Law professor Ted Eisenberg dies at 66

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John Carberry
Ted Eisenberg
Eisenberg

Theodore “Ted” Eisenberg, the Henry Allen Mark Professor of Law and adjunct professor of statistical sciences at Cornell, died of a heart attack Sunday, Feb. 23. He was 66.

Eisenberg taught for 33 years at the Law School, including courses in bankruptcy and debtor-creditor law, constitutional law, civil rights, contracts and federal income taxation. He was a prolific scholar of empirical legal studies and of bankruptcy, civil rights and the death penalty. He used innovative statistical methodology to shed light on punitive damages, victim impact evidence, capital juries, bias for and against litigants and the chances of success on appeal.

“Ted was a giant in the legal academy and one of the pioneers of modern empirical legal studies,” says Stewart J. Schwab, the Allan R. Tessler Dean of the Law School. “He had high standards and a generous spirit. His energy was astounding as he traveled the country and the world, participating in conferences and teaching others how to be better empirical scholars.”

Eisenberg earned a B.A. in 1969 from Swarthmore College and a J.D. in 1972 from the University of Pennsylvania Law School. He clerked for the District of Columbia Circuit of the U.S. Court of Appeals and for U.S. Supreme Court Chief Justice Earl Warren. After three years in private practice in New York City, he began teaching in 1977 at the University of California, Los Angeles, and joined Cornell Law School as a professor in 1981.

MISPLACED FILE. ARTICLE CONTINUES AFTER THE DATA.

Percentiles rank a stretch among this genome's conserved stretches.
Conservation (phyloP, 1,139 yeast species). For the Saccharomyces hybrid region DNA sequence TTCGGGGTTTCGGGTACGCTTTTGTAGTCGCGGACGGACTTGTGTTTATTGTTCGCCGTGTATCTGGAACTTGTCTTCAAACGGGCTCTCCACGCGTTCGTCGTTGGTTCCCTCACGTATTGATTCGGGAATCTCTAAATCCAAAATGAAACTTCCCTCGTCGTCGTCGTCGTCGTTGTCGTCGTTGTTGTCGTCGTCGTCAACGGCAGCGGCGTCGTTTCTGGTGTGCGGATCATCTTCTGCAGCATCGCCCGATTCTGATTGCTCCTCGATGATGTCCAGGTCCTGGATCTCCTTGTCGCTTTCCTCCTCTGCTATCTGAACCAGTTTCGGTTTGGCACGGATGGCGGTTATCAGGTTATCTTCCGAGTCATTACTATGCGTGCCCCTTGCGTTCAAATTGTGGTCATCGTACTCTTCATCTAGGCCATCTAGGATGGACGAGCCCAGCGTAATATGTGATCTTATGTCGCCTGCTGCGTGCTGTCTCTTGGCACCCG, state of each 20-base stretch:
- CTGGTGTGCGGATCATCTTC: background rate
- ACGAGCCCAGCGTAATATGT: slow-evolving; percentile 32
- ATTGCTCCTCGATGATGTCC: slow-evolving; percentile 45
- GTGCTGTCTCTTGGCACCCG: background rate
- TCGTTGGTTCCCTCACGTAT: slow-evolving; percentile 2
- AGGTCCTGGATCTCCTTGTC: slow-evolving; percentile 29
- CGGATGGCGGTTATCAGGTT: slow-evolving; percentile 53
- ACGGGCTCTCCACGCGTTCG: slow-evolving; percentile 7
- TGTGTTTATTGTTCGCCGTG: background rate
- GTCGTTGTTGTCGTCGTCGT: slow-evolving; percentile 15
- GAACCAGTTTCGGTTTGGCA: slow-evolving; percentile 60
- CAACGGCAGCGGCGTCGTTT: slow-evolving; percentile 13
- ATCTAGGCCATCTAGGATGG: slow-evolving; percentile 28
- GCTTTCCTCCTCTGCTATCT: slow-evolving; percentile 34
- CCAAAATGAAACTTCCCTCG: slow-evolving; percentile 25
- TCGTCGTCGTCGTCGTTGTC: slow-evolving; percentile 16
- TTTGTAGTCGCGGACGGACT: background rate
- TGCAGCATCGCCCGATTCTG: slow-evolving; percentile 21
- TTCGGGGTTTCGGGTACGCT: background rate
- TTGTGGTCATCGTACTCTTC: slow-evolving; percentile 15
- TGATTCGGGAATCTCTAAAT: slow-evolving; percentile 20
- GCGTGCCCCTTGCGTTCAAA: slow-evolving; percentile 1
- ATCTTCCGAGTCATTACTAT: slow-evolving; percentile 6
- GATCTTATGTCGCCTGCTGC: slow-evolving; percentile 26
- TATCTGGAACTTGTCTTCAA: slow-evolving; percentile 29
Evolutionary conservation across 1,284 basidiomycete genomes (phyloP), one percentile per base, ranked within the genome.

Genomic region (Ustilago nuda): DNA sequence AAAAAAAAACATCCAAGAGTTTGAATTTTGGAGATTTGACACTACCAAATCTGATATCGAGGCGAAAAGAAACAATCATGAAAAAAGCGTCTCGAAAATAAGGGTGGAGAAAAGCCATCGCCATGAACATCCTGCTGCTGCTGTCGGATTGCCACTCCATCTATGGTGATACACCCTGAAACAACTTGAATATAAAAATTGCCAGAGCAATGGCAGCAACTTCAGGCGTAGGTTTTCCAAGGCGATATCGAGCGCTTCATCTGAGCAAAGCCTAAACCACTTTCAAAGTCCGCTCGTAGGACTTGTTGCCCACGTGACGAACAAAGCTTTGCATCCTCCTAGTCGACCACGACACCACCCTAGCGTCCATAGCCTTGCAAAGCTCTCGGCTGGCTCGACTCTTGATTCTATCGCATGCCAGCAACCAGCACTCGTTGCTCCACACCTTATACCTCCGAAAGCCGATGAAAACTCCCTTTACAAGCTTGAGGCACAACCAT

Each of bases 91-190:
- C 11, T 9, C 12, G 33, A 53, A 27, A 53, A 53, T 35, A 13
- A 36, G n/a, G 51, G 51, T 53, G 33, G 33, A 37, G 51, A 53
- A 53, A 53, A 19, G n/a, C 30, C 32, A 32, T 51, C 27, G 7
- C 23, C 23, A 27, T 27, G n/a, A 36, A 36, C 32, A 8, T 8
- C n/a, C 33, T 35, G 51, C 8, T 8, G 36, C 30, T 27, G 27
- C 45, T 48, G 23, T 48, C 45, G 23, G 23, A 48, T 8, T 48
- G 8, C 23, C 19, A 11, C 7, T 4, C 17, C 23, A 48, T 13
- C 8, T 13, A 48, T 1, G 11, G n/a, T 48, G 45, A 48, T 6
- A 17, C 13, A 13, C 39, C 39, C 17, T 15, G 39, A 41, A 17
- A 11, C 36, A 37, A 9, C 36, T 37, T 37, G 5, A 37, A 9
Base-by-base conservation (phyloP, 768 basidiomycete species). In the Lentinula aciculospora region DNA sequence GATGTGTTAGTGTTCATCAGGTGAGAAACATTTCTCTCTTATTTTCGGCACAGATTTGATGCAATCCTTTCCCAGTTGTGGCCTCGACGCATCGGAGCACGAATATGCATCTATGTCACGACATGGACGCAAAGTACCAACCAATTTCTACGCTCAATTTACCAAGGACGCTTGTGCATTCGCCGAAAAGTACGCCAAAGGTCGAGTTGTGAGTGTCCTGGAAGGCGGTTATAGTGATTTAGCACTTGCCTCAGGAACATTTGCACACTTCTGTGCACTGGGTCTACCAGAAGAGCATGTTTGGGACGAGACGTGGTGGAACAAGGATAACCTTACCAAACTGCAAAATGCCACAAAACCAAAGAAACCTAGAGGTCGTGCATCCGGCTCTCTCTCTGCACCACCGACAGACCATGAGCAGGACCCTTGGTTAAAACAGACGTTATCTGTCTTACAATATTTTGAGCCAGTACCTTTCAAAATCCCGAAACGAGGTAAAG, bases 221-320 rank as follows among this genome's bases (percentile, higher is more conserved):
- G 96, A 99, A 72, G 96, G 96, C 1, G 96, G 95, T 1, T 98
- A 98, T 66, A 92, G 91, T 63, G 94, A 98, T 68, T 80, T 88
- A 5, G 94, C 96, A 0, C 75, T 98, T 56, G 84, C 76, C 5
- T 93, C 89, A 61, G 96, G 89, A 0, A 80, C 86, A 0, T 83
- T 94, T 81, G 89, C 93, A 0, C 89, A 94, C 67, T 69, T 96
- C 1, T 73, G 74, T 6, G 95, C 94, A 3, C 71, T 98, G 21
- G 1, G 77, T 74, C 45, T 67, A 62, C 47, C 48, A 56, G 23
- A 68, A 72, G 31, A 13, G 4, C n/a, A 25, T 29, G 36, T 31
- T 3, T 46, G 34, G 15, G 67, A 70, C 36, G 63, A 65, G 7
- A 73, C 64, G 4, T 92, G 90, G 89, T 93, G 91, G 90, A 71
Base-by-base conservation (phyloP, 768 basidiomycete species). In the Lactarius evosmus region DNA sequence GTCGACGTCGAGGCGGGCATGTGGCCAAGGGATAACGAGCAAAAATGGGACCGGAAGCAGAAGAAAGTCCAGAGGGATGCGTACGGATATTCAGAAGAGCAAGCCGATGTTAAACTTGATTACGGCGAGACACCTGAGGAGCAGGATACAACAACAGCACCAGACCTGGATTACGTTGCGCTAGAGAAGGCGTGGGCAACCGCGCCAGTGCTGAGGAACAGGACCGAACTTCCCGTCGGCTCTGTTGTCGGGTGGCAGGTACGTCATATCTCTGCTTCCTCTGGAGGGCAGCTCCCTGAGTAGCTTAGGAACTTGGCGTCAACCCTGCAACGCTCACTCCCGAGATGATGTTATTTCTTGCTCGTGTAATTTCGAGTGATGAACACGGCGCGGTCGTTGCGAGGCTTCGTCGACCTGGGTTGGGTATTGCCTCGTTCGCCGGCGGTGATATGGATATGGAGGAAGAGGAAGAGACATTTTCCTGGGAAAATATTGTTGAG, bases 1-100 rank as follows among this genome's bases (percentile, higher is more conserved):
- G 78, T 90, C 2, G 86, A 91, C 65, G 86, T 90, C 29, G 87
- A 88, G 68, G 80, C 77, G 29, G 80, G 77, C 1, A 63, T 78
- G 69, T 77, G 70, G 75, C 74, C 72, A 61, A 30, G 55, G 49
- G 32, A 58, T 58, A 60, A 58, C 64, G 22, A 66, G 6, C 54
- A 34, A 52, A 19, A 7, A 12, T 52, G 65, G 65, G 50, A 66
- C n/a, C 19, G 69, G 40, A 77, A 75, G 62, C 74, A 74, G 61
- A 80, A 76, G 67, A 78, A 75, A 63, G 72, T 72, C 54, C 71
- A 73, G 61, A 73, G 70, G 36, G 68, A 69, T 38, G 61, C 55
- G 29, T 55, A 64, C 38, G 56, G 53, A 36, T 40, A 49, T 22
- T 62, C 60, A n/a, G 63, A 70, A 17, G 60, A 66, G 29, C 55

He became interested in empirical legal research in his second year at Cornell and began his prodigious work in that area, authoring or co-authoring more than 125 scholarly articles and writing, editing or contributing to more than 20 books. He founded the Journal of Empirical Legal Studies and served as an expert witness in a number of high-profile trials.

“I like to let the data tell their own story, not try to superimpose one,” he said in a spring 2008 Cornell Law Forum article. “As in any good scholarship, you check your assumptions. If you don’t have the real facts, people will make them up or follow the headlines.”

He held visiting professorships at Harvard, Stanford, Turin, Haifa and Tel Aviv universities, and was a fellow of the American Academy of Arts and Sciences in addition to earning numerous fellowships, grants and awards. He also served on more than 25 editorial boards and outside committees.

“Ted was a dear friend, and our families were close,” Schwab said. “The suddenness of his death is shocking, and the sadness is profound. Cornell Law School has been lucky to have had his intellectual leadership, creativity and energy for more than three decades. I wish it could have been longer.”

Eisenberg is survived by his wife, Lisa; three children – Katherine Eisenberg, M.D., of Rochester; Annie, J.D. ’12, of St. Louis; and Tommy, a Cornell Ph.D. student in the field of economics – and two grandchildren. A memorial service will be announced.


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